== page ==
Good Lord! Can you imagine? As exciting as that stuff is, this isn't just a story about the heroics of our soldiers during this battle. It is also the story of the Aleuts, some of whom were detained by the Japanese for several years in Prisoner of War camps and many of whom were evacuated from their homes with nothing, sent to encampments with appalling conditions--abandoned structures made of rotted wood, contaminated drinking water, no indoor plumbing, unsafe electrical wiring, no medical supplies, and no supplies with which to make the needed repairs to their camps. Later, when the Aleuts were finally allowed to return home, they often returned to nothing, villages that had been bombed or burned and homes that had been looted by the soldiers who had been stationed there. The evacuations were mandatory and while some lives were certainly saved from enemy attack, there were arguably many more lives lost due to the poor conditions in the camps. As it turns out, the evacuations were only mandatory for the Aleuts on the islands, not the white people.  The book doesn't give any explanation as to why this was the case, and while it's possible that the motives were noble (an effort to protect native people from the dangers of battle?), it's hard not to be a little cynical. The American government did finally make an official apology and reparations to the Aleuts as well as to the Japanese-Americans who had been rounded up in internment camps during the war, but many would agree that it was too little too late.

I would definitely recommend this book to young readers and adults alike. Just be aware that it is written with younger audiences in mind--at first I was mildly turned off because I felt like things were a little dumbed-down, but when I realized that the intended audience may just be learning about war in general, WWII specifically, the military, different countries, etc., I felt like the writing was appropriate.

One thing that I have mixed feelings about is the sanitization of some of the quotes. For example, Charlie House, an American POW, says, "If there had been an invasion, the Jap[anese] would have killed every one of us." You know as well as I do that he probably didn't say "Japanese." This edit appears numerous times throughout the book, and I'm curious as to what you librarian/teacher/parent types think about this. Would it have been better to leave in the original language and explain that at the time it was common for Americans to use a derogatory term when referring to the Japanese and that today it is no longer acceptable, or is it better to just clean it up?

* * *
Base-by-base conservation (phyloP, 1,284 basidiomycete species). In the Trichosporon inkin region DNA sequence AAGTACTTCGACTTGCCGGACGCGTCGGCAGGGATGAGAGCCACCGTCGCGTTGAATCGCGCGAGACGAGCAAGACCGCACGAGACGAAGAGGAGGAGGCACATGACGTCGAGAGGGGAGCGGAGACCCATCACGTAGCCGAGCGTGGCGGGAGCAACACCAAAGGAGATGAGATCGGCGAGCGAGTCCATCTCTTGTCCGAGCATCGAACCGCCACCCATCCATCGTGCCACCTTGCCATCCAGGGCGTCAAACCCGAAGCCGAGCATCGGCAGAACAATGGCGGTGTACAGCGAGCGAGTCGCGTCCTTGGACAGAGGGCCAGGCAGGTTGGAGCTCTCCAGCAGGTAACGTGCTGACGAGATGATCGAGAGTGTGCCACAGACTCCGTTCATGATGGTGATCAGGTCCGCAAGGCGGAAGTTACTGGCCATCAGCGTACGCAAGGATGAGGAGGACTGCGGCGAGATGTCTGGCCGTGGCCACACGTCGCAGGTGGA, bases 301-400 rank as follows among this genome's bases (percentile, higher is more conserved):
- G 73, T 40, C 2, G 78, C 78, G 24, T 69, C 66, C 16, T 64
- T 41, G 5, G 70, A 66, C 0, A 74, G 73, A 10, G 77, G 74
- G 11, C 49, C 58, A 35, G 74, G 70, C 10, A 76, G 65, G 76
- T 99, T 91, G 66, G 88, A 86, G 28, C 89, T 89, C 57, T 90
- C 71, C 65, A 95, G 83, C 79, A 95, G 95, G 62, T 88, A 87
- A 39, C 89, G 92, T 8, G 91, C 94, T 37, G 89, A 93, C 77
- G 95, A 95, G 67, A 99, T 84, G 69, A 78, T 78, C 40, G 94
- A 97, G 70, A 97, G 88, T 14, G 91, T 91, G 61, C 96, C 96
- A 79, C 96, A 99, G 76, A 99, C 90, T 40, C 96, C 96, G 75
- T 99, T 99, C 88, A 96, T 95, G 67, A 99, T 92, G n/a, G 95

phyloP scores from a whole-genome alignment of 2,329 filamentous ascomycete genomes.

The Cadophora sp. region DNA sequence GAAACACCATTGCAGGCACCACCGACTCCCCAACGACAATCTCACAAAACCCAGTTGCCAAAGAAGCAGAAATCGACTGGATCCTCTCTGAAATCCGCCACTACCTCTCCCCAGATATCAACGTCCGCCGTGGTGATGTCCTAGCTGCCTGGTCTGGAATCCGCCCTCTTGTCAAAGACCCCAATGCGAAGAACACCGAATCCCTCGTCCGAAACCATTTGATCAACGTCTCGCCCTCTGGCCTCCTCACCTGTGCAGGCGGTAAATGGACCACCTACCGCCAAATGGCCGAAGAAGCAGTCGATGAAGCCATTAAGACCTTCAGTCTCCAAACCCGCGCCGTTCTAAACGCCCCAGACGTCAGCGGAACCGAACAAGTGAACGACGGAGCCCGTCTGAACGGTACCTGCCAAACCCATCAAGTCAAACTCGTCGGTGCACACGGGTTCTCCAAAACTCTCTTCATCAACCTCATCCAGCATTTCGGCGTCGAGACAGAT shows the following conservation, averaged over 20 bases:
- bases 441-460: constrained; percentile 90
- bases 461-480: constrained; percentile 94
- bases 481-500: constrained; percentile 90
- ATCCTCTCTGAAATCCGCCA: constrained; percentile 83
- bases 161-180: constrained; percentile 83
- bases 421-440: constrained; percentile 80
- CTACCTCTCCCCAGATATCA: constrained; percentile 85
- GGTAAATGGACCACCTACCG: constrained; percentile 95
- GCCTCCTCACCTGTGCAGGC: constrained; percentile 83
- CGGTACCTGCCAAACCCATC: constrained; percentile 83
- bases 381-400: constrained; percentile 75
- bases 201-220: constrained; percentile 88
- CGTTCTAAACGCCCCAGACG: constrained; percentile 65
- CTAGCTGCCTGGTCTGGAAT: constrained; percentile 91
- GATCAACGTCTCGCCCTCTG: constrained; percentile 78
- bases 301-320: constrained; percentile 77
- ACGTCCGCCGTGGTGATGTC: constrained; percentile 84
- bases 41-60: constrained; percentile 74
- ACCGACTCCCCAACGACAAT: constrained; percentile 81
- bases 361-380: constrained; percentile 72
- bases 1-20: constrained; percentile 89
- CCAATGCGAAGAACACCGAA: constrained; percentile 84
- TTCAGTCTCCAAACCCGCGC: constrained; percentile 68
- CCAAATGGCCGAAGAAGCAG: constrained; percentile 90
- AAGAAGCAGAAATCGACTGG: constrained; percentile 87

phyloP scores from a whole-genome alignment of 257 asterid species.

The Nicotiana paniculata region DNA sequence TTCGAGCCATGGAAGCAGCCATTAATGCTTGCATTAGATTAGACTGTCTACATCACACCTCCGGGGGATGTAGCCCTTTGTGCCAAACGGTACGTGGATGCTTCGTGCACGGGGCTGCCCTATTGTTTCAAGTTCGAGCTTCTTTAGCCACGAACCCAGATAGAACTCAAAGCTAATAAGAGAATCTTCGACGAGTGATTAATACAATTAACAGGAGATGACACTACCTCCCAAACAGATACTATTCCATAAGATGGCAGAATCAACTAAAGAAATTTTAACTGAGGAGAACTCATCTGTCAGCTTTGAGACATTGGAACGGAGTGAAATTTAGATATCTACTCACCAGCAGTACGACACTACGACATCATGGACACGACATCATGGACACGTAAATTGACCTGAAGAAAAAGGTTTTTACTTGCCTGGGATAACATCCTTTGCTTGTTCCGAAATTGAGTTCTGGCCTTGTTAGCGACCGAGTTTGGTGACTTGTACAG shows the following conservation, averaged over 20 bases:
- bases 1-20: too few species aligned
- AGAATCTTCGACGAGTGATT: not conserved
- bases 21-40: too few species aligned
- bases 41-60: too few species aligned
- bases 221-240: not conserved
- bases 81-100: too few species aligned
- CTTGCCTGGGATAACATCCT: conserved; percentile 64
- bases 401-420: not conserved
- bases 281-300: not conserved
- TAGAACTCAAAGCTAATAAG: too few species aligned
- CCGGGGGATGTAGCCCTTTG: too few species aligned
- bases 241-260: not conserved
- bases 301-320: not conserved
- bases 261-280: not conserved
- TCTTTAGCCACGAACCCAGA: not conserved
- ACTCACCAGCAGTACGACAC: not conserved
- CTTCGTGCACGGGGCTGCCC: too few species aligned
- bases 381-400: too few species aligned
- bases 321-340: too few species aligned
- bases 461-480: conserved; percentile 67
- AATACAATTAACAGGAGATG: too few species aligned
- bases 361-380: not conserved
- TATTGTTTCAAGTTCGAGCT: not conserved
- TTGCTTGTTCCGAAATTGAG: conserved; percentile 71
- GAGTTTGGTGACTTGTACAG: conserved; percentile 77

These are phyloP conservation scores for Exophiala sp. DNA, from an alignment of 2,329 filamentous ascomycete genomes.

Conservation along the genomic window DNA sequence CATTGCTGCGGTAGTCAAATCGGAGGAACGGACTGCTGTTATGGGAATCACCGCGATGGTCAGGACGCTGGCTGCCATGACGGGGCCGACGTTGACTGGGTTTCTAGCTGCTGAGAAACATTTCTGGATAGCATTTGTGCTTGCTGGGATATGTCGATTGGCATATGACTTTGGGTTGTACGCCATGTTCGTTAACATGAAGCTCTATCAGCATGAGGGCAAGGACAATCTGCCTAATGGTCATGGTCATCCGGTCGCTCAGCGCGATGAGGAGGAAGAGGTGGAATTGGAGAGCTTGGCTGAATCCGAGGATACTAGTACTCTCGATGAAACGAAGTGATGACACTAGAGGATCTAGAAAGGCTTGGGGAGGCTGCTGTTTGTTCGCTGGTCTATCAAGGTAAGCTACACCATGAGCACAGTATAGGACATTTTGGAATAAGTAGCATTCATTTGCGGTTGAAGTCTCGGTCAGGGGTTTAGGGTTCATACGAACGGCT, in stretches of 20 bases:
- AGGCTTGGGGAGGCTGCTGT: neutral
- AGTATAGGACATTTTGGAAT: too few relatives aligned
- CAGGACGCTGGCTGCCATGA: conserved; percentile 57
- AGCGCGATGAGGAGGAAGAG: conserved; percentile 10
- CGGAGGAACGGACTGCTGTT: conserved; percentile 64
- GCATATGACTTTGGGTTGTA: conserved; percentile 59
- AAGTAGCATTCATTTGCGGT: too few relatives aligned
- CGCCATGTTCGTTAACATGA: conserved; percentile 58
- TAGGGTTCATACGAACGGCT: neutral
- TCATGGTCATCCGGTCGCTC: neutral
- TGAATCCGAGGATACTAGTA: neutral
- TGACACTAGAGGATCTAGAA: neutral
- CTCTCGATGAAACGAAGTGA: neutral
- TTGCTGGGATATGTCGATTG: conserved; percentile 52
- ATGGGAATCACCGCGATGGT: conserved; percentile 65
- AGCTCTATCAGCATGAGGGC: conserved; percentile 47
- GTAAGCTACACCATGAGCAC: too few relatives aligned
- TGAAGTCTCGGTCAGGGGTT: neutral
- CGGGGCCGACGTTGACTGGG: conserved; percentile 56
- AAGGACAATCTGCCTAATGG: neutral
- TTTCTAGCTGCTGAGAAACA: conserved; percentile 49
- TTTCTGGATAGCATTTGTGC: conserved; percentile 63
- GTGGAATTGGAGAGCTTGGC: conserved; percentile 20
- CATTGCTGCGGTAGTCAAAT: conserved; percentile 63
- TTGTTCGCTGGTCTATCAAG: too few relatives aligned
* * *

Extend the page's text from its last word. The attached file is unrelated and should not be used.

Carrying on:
The only other minor criticism I have is about the maps in the book. I felt like some of them could have been more relevant. Occasionally there were places referenced that weren't shown on the map that had just been introduced. Also, be aware that some of the maps appear to be copies of actual strategy maps, showing enemy locations, which were, not-surprisingly, labeled in a rather non-politically-correct, not-sanitized-for-publication fashion.

*Breakdown of American casualties:
549-Killed in combat
1,148-Wounded
1,200-2,100-Casualties due to trench foot, exposure, friendly fire, etc. I can't find consistent numbers, but sources generally seem to agree that the figure lies somewhere between 1,200 and 2,100.

3 comments:

Anonymous said...

Hello. And Bye.

Victoria Miller said...

ne thing that I have mixed feelings about is the sanitization of some of the quotes. For example, Charlie House, an American POW, says, "If there had been an invasion, the Jap[anese] would have killed every one of us." You know as well as I do that he probably didn't say "Japanese." This edit appears numerous times throughout the book, and I'm curious as to what you librarian/teacher/parent types think about this.

The author put the brackets [ ] around the portion of the word that Charlie House did NOT say. In other words, Charlie House said "Jap" as opposed to "Japanese." I assume the author was trying to keep the book politically correct. The brackets [ ] keep the quote's integrity intact while letting the reader know what the speaker actually said. I see no problems with the "sanitation." I certainly would not want a young adult to read it and learn to say the derogatory term.

Dreamybee said...

Hi Victoria,

I'm afraid your comment was stuck in moderation limbo-I didn't see it until today. My apologies!

I agree that I wouldn't want a young reader picking up this term and thinking that it was OK to use. It was just distracting to me as I was reading, and it got me thinking about the different ways in which it could have been handled.

It also brought to mind the controversy surrounding the removal of "the N-word" from The Adventures of Huckleberry Finn and Tom Sawyer and its replacement with "slave." This, of course, is a bigger change than what we are talking about in this book, and we are also talking about fiction v. actual historic quotes but it's situated on that same slippery slope. Do you avoid exposure to an ugly history in order to avoid its reemergence, or do you tell it like it was, and hope that we can learn from our mistakes?

I'm still not sure where I fall on this, and I was just curious what others thought, so thanks for stopping by and sharing your opinion. :)